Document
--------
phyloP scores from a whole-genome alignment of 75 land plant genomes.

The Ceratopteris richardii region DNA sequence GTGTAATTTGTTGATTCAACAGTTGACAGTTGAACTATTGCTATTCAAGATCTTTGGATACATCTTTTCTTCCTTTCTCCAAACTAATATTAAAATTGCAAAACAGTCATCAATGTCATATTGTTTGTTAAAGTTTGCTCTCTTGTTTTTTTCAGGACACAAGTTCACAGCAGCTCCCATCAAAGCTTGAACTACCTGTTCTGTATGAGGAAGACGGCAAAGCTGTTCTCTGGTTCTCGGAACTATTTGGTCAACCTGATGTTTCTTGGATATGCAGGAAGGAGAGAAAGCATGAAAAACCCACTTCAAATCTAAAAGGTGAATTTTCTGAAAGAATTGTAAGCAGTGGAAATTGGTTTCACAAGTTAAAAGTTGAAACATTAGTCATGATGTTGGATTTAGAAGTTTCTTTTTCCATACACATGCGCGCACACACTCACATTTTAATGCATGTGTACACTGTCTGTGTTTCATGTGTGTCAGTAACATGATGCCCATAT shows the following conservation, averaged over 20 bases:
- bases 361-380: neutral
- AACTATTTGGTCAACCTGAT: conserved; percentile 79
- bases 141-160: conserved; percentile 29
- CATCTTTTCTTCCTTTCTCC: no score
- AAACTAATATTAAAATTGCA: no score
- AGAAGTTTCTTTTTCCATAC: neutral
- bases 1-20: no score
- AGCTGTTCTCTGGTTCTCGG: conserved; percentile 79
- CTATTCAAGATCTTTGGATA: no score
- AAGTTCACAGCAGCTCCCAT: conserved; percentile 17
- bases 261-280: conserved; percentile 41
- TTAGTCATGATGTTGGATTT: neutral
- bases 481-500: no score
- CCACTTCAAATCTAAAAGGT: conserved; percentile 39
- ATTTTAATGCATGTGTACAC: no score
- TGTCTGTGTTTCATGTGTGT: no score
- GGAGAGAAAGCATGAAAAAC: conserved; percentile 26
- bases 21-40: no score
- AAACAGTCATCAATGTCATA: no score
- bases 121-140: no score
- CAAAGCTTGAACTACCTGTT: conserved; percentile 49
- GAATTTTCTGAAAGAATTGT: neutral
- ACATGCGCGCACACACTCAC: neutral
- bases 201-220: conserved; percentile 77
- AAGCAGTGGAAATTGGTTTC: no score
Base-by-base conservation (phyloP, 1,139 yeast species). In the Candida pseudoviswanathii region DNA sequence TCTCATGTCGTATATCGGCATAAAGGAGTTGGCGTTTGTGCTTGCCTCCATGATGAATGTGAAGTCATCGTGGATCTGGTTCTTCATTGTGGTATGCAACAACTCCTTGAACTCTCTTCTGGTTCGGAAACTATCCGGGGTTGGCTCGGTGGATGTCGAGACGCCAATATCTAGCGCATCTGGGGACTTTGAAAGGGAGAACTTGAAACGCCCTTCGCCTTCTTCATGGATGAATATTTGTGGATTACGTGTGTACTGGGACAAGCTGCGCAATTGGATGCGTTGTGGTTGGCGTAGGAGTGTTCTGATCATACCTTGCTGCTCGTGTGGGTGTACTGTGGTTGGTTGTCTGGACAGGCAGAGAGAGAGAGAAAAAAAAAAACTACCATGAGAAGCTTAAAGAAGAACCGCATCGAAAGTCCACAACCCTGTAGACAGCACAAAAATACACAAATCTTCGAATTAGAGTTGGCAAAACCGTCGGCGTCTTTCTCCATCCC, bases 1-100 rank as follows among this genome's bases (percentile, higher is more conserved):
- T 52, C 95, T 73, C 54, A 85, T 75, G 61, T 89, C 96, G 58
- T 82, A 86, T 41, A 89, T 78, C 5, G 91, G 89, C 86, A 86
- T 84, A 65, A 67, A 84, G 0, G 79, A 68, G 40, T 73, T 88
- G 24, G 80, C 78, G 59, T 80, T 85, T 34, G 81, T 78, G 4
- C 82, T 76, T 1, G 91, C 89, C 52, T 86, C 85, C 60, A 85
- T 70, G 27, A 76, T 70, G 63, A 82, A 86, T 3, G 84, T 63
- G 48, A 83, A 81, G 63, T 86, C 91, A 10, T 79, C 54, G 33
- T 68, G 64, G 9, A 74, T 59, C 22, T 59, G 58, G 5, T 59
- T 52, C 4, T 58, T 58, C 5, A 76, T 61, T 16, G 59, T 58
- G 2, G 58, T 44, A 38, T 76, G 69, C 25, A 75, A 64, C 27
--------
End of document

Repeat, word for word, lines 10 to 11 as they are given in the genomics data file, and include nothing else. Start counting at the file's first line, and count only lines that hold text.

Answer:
- AGCTGTTCTCTGGTTCTCGG: conserved; percentile 79
- CTATTCAAGATCTTTGGATA: no score